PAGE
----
Cairo, Asharq Al-Awsat—Egyptian investment minister Yahya Hamed said growth in his country is expected to reach 2.2% this financial year, adding that the reason for the low growth rate is the drop in investment caused by the political unrest over the past two and half years.
At a news conference held yesterday, Hamed said this year’s budget deficit was expected to reach USD 31.4 billion, 11% higher than the GDP, adding that the reason for this is the energy subsidy which could reach USD 21.4 billion by the end of this year.
The Egyptian government is seeking to rationalize energy subsidies to the public, and has started applying a smart card system to distribute fuel for motor vehicles, which will be introduced in three phases. The government is seeking to end fuel smuggling, and is also planning to lift energy subsidies to industry within four years. The minister said this will save the country approximately USD 5 billion.
Hamed added that the government had aimed to raise growth figures for the next financial year, which starts in July, to between 3.5% and 4% by attracting investment, which had reached low levels in the past two years.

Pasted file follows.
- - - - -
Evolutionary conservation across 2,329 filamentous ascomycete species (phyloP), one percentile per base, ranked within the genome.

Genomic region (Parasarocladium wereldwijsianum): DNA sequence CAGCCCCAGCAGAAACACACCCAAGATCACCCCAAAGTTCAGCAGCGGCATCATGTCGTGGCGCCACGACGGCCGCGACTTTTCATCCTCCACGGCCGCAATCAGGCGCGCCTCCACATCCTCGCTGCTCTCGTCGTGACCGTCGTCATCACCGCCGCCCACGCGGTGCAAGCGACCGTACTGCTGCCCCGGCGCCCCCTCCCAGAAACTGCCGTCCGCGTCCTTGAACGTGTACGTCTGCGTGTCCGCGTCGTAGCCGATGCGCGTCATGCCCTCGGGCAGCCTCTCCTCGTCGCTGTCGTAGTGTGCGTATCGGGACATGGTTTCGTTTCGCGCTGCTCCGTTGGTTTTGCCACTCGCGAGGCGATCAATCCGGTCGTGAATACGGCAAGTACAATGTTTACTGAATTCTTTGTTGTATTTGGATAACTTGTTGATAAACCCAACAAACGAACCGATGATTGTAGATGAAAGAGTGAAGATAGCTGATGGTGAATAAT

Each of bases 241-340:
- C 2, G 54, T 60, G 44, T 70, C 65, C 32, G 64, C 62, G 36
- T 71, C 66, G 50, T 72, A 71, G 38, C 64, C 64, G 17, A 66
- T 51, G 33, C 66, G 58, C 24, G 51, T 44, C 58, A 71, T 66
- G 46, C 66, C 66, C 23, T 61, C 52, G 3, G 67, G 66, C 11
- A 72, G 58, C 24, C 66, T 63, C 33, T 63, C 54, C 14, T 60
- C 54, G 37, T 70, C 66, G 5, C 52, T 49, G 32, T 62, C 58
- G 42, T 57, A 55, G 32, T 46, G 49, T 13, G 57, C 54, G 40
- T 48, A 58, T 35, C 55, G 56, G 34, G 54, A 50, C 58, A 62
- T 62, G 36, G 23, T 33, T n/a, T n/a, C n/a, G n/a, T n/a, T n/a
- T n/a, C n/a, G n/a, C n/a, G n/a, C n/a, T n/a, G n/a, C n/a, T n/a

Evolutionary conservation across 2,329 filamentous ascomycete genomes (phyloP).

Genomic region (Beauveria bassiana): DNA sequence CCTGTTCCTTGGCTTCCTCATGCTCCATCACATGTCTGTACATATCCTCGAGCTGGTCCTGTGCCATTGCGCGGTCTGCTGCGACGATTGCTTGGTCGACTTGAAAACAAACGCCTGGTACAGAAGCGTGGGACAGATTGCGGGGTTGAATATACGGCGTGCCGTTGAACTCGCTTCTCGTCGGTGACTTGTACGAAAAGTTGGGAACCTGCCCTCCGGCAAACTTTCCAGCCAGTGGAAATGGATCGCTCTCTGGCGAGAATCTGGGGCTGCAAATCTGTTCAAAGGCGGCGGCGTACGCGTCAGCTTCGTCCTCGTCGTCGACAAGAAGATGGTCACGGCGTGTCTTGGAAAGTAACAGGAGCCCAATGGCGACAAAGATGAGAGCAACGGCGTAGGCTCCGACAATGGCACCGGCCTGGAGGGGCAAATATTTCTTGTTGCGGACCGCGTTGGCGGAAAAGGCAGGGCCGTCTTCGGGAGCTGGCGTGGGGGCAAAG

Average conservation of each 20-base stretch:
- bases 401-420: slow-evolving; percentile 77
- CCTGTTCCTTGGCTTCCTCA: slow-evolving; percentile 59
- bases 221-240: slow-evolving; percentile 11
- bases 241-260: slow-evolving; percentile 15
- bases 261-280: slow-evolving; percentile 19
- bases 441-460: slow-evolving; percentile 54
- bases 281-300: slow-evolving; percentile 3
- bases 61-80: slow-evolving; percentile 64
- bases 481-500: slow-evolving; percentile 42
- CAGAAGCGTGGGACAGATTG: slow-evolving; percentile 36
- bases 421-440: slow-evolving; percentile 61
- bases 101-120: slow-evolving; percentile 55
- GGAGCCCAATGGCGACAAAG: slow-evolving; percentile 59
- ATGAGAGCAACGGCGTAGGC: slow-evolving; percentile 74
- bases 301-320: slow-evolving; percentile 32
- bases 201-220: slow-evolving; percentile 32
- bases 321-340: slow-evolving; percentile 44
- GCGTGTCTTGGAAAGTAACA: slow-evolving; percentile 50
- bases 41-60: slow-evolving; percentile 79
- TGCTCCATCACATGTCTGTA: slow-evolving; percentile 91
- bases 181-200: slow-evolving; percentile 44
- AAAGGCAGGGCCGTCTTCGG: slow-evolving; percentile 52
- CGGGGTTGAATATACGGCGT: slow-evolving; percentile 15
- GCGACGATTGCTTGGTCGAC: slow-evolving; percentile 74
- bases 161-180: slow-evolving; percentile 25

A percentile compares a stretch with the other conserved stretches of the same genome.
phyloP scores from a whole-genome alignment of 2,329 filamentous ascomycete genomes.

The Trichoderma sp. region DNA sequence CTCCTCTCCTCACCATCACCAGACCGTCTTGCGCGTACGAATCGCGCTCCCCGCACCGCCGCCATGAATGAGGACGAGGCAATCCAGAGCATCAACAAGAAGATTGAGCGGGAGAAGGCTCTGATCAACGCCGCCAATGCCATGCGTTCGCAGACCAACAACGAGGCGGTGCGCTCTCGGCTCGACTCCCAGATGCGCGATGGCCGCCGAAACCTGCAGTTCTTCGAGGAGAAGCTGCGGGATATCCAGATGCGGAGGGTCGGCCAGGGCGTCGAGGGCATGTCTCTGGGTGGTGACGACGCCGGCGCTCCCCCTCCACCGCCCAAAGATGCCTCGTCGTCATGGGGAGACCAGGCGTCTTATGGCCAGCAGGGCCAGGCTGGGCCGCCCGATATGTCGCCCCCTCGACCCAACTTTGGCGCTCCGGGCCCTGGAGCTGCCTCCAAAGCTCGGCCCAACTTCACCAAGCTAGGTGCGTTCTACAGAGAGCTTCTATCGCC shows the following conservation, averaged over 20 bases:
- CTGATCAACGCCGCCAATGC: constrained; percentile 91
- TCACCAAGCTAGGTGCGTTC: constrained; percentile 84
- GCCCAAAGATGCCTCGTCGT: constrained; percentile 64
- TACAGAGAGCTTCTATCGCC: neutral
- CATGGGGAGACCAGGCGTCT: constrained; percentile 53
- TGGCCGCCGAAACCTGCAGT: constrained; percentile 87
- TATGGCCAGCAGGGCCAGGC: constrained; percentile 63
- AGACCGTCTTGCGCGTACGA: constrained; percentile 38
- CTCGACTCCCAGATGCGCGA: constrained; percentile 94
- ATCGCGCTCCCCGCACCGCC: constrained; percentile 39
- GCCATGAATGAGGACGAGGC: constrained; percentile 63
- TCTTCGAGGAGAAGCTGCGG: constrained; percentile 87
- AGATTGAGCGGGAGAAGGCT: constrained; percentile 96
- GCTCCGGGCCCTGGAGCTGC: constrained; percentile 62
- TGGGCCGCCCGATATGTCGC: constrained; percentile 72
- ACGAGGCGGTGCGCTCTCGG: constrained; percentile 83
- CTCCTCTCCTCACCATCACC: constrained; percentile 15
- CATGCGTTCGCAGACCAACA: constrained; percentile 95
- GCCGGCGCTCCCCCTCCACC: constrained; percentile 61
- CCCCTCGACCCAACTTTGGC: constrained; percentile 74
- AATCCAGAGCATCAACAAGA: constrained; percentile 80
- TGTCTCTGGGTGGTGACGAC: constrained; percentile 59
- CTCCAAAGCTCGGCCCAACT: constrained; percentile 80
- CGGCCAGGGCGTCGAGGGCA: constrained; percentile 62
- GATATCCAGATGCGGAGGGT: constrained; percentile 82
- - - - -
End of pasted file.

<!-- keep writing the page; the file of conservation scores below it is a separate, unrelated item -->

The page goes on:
He attributed the low levels of growth to a drop in investments, especially foreign investment, which were expected to reach USD 400 million by the end of the current year.
According to Egyptian Central Bank figures, the net value of direct foreign investment in Egypt during the first half of the current financial year was USD 301.4 million. The figures for the two previous financial years were USD 2 billion for each year.
The minister said Egypt hoped to attract investment from major countries like China and Brazil, adding that the government was introducing incentives to encourage investors to come to Egypt.
He also said Egypt is trying to resolve problems faced by businessmen and investors, emphasizing that there are four new draft laws that aim to resolve outstanding issues. He added that the government had helped resolve problems related to investment worth over USD 1.2 billion this year.
Hamed also said there were plans for supporting small and medium-sized businesses by increasing the “Start-up Fund,” which helps these businesses, from around USD 20 million to around USD 70 million, and to introduce new laws to make it easier to license small businesses.
Egypt is relying on receiving a loan of USD 700 million from the International Monetary Fund to show that the Egyptian market’s performance is positive, and increase investors’ confidence in Egyptian economy.